We become better writers by reading widely, so which books have coloured our lives? Which are our favourites, which inspire us and which do we wish we had written? As we’re approaching Christmas, which books will we give and which would we like to be given? Continue reading
A perfect storm. A new PC with an unfamiliar operating system, no internet connection and an awful lot of snow. What could possibly go wrong? Well, the shop had run out of Windows 8 for Dummies for a start. Couldn’t be better.
I’m not a computer expert and I appreciate that I need a modicum of understanding. Why should it be easy? I’ve read Zen and the Art of Motorcycle Maintenance and I know it behoves me to at least show willing, to get to grips with it, but perhaps not today. The lack of connectivity has given me an ideal opportunity to get some uninterrupted writing done and I shouldn’t ignore this gift. At least I’ve managed to upload all my files from the old computer so I’ve got something to work on. I’ve even managed to open a new document. I’m off and running.
I’ve never been one for New Year resolutions that involve any sort of deprivation. So I don’t resolve to lose weight, drink less alcohol or give up eating chocolate. I much prefer positive resolutions – those that require some action or input on my part – so I might decide to take more exercise or adopt a healthier lifestyle, or, more usually, read and write more.
Can you imagine not being able to read or write? I get panicky faced with the prospect of the 10-minute wait for a doctor’s appointment with no reading material to while the time away. Leaflets advertising devices and medications I don’t need, but whose advantages am I now fully up to speed on; old shopping lists I’ve found in the depths of my handbag, usually featuring items I’ve forgotten to buy; the fine print on the backs of old prescriptions outlining exactly who is exempt from payment (never me) – I’ve spent quality time with them all when I’ve left my paperback at home.
I am also conversant with current lifesaving techniques, should any of my work colleagues have a stroke, heart attack or emergency caused by poor handling of electrical equipment, because I’ve read and re-read the instructions on the kitchen wall numerous times whilst waiting for the kettle to boil. Continue reading
The trouble with writing humour is that it’s so subjective; lines that will have one person giggling up their sleeve will leave another completely unmoved. Consequently, many writers don’t even attempt it. Some say they don’t have sense of humour themselves, or that it’s just too difficult. I don’t write much humour myself, though I do like to inject sarcasm and understatement into my characters’ thoughts and dialogue. But conjuring up funny scenes is just beyond me.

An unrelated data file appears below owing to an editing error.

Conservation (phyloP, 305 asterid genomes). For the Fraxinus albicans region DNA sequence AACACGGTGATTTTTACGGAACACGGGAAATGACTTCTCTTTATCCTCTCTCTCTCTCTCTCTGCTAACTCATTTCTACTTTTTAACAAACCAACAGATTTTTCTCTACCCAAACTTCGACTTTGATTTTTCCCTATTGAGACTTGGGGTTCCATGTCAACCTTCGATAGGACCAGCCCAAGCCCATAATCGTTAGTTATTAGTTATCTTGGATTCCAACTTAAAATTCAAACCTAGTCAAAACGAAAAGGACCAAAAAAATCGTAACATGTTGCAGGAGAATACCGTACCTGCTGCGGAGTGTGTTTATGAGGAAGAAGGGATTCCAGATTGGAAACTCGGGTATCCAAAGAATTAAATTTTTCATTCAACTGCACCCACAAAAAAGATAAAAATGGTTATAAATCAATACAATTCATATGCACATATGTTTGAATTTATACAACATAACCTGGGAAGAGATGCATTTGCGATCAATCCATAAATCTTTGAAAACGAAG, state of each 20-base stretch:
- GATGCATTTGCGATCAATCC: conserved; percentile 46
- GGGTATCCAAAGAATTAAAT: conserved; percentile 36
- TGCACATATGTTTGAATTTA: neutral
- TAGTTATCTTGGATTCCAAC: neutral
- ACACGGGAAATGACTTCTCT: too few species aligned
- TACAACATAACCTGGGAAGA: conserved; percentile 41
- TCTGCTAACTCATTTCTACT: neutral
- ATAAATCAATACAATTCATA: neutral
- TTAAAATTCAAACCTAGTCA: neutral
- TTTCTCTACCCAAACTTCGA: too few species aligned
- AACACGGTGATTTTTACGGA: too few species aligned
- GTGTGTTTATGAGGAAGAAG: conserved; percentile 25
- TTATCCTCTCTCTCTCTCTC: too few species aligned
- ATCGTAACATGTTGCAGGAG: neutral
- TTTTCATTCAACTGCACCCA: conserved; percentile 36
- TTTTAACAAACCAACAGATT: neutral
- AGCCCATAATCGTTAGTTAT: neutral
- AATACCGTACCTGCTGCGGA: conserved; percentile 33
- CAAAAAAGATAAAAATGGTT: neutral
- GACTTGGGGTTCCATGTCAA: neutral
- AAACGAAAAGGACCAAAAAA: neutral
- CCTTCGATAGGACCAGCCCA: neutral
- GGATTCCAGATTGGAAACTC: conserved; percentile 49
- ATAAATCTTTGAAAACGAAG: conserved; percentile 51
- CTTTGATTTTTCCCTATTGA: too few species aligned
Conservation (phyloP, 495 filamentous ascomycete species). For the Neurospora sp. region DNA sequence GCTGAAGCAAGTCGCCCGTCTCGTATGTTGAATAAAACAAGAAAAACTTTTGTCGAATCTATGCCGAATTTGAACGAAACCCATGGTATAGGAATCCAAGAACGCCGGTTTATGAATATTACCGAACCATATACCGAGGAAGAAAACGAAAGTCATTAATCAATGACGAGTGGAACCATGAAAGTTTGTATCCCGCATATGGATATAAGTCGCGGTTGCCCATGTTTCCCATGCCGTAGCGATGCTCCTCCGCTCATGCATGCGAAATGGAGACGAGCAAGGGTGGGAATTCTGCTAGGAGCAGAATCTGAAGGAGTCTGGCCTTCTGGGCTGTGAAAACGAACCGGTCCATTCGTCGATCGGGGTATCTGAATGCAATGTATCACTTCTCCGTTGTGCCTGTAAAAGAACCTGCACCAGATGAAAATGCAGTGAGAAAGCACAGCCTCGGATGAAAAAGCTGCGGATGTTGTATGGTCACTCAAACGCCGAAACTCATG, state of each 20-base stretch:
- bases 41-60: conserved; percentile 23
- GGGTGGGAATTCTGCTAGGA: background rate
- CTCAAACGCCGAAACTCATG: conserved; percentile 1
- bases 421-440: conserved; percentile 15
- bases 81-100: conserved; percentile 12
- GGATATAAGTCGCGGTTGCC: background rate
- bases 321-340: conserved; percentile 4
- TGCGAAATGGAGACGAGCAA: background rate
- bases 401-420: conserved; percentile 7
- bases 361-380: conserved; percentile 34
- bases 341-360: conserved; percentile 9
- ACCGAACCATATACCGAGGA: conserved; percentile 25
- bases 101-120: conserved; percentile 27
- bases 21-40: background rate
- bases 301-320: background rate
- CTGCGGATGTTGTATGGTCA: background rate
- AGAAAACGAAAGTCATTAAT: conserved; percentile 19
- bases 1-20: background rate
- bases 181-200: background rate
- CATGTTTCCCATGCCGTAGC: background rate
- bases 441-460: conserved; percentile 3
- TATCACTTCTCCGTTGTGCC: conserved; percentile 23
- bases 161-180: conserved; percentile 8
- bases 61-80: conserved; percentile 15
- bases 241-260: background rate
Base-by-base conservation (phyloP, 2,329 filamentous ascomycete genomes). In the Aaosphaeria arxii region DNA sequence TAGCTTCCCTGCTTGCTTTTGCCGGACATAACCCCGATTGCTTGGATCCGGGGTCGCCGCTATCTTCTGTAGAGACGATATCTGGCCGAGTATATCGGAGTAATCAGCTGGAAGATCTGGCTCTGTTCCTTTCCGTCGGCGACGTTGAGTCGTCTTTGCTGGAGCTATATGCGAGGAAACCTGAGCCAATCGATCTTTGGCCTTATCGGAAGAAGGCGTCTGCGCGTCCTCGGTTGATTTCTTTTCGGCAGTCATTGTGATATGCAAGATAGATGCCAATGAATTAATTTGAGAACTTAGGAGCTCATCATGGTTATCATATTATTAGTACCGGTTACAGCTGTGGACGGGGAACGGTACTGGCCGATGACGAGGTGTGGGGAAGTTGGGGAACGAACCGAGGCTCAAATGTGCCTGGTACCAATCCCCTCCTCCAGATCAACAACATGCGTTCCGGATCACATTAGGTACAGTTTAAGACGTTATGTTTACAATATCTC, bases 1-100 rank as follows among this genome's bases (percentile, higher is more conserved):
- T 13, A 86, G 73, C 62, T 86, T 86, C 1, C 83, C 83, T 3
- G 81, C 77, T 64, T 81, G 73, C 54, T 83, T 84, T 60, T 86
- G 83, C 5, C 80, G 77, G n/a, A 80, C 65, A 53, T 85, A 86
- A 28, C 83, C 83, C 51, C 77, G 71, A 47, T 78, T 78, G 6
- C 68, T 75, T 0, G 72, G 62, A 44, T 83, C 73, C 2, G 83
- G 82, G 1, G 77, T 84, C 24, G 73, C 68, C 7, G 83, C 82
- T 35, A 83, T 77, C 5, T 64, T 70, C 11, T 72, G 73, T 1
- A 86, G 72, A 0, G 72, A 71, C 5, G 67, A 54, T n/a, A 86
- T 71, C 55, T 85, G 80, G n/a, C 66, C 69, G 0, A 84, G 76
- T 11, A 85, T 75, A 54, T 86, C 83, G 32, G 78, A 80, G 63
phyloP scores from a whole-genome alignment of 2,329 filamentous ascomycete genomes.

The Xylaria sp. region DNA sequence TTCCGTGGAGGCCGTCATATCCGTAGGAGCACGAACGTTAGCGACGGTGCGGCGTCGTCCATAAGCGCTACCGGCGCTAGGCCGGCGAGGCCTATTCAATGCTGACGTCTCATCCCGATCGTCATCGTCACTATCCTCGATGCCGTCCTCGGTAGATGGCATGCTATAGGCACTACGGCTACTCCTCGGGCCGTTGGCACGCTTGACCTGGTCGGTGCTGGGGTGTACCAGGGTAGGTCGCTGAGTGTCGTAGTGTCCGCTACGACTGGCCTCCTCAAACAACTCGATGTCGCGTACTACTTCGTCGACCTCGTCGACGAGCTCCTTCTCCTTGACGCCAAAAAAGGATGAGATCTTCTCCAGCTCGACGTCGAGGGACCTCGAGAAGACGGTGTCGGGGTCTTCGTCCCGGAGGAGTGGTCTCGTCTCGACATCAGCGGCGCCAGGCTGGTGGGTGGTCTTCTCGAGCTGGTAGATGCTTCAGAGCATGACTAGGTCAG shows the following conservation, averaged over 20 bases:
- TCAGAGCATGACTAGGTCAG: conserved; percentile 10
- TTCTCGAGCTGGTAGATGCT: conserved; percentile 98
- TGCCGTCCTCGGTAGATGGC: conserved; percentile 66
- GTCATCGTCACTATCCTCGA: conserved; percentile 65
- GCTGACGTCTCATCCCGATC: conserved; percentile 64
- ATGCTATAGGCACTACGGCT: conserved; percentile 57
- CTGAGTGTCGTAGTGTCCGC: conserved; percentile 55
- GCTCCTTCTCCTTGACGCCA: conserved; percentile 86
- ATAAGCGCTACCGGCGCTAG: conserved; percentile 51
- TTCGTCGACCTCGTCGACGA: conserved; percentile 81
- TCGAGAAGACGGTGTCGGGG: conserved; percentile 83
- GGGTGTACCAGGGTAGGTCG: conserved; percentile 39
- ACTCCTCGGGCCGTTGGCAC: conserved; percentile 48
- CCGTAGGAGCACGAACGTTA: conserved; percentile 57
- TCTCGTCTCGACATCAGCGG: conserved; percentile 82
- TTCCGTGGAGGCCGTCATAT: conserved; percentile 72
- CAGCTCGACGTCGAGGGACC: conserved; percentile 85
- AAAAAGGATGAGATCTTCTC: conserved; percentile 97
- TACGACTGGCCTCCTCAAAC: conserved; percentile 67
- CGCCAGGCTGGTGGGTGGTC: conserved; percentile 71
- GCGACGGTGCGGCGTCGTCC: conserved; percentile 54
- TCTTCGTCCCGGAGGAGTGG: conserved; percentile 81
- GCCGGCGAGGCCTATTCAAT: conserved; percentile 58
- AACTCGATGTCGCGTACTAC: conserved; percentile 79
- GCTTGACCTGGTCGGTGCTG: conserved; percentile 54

With NaNoWriMo fast approaching I find myself on the horns of a dilemma. Shall I participate or not? If I do, I wave goodbye to my partner and most of my free time for the month of November. If I don’t, I miss out on a potential 50,000 new words that will form the basis of a new novel.
Given that procrastination is my natural inclination, indecision isn’t new to me. So what’s holding me back?
How does the structure of a novel help to build our understanding and appreciation of its characters? Does its construction support a particular kind of storytelling? I’ve just finished reading a beautifully crafted novel – ‘A Perfectly Good Man’ by Patrick Gale, which has an unusual construction, but one that undoubtedly gets the best out of its subject matter.
I had intended to use the time off work to get some serious writing done – I don’t often have the opportunity of a full week to clear my mind of all household- and work-related matters. Pity it didn’t quite work out like that.
Day 1 – coincidentally the first day of an unpredicted Indian summer. Late sunshine too warm to resist. We packed sunscreen (yes, sunscreen, in Norfolk, in September. It beggars belief.), books and a picnic and headed for the coast. Kids are back at school now and the beaches round here, never very densely populated, are deserted.
Friends who have achieved a similar age received diamonds, or trips to Venice. What did I get as a birthday present? An invitation to take part in a bowel cancer screening programme. Be still my beating heart.
But it got me thinking about the nature of failure in general, and that of budding writers in particular. I thought it would be useful to discuss some of the pitfalls that can betray us as amateurs and which should be avoided at all costs.
At the risk of sounding like a tabloid headline writer, crickey, it’s hot! Hotter then Hawaii, apparently, here in sunny Norfolk. Which adds a whole new set of complications to the writing experience; the hunt for that bon mot pales into insignificance when compared to the search for a cool place to sit and cogitate. My brain has the thinking capacity of marshmallow and I feel as if I’m melting by degrees, like the wicked witch of the west.
It won’t last, the forecasters tell us, which is a bit of a shame since this has been the wettest, coolest summer hereabouts since people started recording these facts. You guys on the other side of the Atlantic are probably wondering why I’m making such a fuss – it’s only weather. And I agree with you. Still, I look forward to the approach of autumn.